Comparison of three types of fiber-reinforced composite molar crowns on their fracture resistance and marginal adaptation.J Dent. 2001 Mar; 29(3):187-96.JD
Three types of fiber-reinforced composite (FRC) molar crowns were tested on their fracture resistance and marginal adaptation under simulated oral stress conditions. Two glass fiber systems, one processed with a vacuum/pressure system, the other by manual fiber adaptation, and a polyethylene fiber system were evaluated. Every group consisted of 12 crowns. All crowns were luted adhesively on human molars and exposed to thermal cycling and mechanical loading (TCML: 6000 x 5 degrees C/55 degrees C; 1.2 x 10(6) x 50N; 1.66Hz). The marginal adaptation was evaluated through dye-penetration and analyzed semi-quantitatively with a scanning electron microscope. The fracture resistance was measured using a Zwick universal testing machine. The highest fracture resistance was observed on the glass-fiber systems (FibreKor/Sculpture 1875N +/- 596; Vectris/Targis 1726+/-542), though statistically, the polyethylene system (belleGlass/Connect 1388+/-620) was not significantly weaker. All systems exceeded the fracture resistance required to withstand the maximum masticatory forces expected in the molar region. The marginal adaptation generally had a tendency towards larger gaps after TCML. The crown/composite-cement bond deteriorated significantly after TCML with the manual fiber adaptation and the polyethylene fiber system. The cement/tooth bond strength depended on which composite-cement/dentin-adhesive system was used.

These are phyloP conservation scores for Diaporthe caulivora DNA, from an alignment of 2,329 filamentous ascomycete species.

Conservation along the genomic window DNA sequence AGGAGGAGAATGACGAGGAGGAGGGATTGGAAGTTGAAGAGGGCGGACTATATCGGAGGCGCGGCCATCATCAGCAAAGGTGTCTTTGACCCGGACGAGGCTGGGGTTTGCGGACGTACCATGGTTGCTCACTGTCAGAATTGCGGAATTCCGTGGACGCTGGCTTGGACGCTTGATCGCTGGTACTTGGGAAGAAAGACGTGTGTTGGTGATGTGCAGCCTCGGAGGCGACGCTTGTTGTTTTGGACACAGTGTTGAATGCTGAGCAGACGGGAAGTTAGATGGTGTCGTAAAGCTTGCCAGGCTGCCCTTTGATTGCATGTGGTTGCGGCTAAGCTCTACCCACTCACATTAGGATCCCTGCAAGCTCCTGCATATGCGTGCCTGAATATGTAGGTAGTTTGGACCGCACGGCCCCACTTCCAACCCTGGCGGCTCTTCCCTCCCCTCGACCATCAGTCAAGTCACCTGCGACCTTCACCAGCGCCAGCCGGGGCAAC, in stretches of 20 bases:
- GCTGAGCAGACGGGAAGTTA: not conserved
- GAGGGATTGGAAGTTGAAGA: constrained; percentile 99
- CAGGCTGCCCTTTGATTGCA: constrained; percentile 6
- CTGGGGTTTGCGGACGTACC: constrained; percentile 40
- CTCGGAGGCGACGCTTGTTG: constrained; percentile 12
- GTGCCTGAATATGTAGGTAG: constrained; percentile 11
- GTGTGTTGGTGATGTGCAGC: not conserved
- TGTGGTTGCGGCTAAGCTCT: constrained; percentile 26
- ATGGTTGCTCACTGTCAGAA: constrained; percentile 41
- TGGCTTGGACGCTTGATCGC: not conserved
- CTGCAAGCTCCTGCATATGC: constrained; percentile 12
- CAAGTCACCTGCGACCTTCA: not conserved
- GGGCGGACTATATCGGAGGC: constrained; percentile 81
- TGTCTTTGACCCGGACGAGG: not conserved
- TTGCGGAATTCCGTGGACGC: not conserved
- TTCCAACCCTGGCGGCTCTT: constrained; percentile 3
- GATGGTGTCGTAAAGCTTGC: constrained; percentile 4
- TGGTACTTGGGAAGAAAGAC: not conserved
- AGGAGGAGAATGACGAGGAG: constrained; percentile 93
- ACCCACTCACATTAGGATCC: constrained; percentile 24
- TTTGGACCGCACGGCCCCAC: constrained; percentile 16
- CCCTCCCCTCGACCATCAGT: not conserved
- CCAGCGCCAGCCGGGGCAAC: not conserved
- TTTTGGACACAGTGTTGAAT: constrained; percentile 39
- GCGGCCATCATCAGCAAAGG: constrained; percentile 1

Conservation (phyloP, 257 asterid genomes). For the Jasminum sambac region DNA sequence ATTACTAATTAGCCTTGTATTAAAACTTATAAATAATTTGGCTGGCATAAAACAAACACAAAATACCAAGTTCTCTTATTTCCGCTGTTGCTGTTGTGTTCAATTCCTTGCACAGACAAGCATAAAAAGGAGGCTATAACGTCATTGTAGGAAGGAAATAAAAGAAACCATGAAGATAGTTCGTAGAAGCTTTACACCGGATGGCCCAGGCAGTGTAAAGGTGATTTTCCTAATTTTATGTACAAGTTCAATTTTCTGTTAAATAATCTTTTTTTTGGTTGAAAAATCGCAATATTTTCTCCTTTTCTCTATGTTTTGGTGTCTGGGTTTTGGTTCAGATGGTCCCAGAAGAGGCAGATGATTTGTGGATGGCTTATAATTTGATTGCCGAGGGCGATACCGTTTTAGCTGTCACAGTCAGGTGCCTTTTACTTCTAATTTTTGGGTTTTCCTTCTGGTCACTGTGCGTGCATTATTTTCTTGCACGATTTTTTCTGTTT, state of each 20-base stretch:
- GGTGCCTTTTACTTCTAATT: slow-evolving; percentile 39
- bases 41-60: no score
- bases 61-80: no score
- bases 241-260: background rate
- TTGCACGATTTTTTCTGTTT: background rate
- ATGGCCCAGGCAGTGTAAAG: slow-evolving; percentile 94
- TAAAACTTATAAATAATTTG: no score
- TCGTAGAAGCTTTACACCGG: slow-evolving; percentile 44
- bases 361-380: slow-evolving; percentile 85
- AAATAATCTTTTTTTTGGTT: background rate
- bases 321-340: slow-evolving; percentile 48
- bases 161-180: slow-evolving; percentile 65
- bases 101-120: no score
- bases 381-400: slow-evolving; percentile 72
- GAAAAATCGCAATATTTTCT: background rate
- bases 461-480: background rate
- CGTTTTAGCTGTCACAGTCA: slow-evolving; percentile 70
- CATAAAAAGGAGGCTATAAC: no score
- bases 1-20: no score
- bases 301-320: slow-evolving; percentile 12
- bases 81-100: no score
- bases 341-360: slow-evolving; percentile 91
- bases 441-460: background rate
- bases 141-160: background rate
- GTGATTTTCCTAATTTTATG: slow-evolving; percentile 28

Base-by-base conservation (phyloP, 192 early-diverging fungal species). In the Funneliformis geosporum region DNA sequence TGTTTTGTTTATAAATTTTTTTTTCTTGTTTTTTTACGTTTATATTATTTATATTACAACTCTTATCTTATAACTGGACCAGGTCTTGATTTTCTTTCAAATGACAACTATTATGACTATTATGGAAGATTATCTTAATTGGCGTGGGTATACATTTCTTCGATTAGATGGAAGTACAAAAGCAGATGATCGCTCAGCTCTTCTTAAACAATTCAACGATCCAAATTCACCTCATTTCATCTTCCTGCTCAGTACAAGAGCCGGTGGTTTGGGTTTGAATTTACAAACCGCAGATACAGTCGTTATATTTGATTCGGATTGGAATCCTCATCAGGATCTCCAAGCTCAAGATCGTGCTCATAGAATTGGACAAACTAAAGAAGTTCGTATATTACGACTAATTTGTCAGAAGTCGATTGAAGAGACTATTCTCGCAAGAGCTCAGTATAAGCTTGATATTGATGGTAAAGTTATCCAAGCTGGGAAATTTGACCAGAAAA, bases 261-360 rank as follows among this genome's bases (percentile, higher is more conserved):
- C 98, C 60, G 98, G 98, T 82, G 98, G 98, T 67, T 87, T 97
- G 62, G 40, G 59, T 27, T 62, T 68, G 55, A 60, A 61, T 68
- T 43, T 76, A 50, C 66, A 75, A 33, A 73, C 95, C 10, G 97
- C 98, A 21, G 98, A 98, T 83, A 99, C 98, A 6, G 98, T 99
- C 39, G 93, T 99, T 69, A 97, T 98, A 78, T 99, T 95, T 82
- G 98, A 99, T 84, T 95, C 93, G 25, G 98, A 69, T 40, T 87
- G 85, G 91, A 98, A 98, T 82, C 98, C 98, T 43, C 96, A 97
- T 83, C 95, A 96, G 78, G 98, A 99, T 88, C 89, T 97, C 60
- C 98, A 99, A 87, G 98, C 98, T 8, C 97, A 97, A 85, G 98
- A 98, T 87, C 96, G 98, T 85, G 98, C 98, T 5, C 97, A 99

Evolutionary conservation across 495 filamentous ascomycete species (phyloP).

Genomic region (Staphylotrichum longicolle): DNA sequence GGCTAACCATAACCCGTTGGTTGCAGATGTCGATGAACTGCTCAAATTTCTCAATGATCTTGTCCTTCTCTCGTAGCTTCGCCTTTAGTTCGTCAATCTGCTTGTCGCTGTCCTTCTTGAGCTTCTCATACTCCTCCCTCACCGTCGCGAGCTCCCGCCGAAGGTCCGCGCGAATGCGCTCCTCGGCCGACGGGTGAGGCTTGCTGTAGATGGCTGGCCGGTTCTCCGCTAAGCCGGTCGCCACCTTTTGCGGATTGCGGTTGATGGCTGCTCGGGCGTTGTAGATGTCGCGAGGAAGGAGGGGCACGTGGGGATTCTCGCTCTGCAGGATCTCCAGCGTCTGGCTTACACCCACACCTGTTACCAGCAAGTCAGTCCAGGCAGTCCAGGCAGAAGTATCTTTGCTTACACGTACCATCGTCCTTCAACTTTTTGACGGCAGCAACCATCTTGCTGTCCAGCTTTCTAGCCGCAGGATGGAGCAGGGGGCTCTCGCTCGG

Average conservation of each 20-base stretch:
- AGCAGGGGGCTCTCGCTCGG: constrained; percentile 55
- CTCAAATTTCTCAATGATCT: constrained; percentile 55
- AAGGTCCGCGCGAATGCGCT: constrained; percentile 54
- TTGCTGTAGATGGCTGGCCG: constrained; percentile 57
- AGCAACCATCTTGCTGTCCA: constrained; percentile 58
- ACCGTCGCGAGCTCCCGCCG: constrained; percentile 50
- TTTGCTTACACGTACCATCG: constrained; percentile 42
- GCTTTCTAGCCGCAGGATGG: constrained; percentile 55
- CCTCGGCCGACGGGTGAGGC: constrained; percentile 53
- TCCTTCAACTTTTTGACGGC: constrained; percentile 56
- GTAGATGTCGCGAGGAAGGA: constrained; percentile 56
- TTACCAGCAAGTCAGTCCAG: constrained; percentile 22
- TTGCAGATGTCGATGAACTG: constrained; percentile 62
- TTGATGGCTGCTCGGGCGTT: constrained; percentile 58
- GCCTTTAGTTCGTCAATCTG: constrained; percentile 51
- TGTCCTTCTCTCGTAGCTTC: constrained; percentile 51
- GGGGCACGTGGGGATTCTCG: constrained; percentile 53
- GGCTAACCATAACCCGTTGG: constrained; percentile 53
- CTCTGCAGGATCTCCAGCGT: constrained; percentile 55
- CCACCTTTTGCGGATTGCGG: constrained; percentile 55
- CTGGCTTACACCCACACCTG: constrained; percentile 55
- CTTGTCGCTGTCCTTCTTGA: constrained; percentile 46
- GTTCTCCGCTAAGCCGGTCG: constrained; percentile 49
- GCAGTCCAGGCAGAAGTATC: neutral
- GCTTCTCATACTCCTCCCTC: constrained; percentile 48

The fracture resistance of molar crowns made of glass-fiber reinforced composite was higher than those of polyethylene fiber-reinforced composite crowns. However, there was no statistically significant difference. The marginal adaptation seems to depend on the fiber systems and composite-cement/dentin adhesive system used.